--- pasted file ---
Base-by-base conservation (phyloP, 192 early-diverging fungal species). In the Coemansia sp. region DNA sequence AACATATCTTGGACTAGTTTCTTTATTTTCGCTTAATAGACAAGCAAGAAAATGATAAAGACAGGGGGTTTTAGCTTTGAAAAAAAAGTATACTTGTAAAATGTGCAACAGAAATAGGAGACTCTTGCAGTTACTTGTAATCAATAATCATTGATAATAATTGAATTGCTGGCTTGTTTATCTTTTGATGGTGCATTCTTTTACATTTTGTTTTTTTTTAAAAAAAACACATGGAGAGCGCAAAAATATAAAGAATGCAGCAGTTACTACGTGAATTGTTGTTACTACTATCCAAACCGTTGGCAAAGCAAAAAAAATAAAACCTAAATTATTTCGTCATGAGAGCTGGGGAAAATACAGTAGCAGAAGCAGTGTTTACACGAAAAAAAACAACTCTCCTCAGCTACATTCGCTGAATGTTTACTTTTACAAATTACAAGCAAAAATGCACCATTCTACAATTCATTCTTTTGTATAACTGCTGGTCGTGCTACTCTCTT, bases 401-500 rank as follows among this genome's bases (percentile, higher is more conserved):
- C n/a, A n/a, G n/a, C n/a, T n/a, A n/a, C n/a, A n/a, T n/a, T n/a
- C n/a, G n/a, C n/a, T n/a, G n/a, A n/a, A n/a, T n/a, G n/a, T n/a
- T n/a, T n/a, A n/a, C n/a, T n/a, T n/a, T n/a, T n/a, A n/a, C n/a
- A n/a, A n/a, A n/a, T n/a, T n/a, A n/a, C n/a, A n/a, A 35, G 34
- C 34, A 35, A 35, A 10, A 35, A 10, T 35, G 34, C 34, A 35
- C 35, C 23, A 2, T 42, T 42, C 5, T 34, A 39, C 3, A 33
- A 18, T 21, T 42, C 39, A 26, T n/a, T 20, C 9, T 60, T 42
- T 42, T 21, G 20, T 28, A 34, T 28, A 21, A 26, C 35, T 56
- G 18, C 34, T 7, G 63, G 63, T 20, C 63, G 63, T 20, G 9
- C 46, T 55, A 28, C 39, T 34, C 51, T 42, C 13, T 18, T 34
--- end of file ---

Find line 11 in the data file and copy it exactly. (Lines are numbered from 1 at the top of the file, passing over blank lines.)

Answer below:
- C 46, T 55, A 28, C 39, T 34, C 51, T 42, C 13, T 18, T 34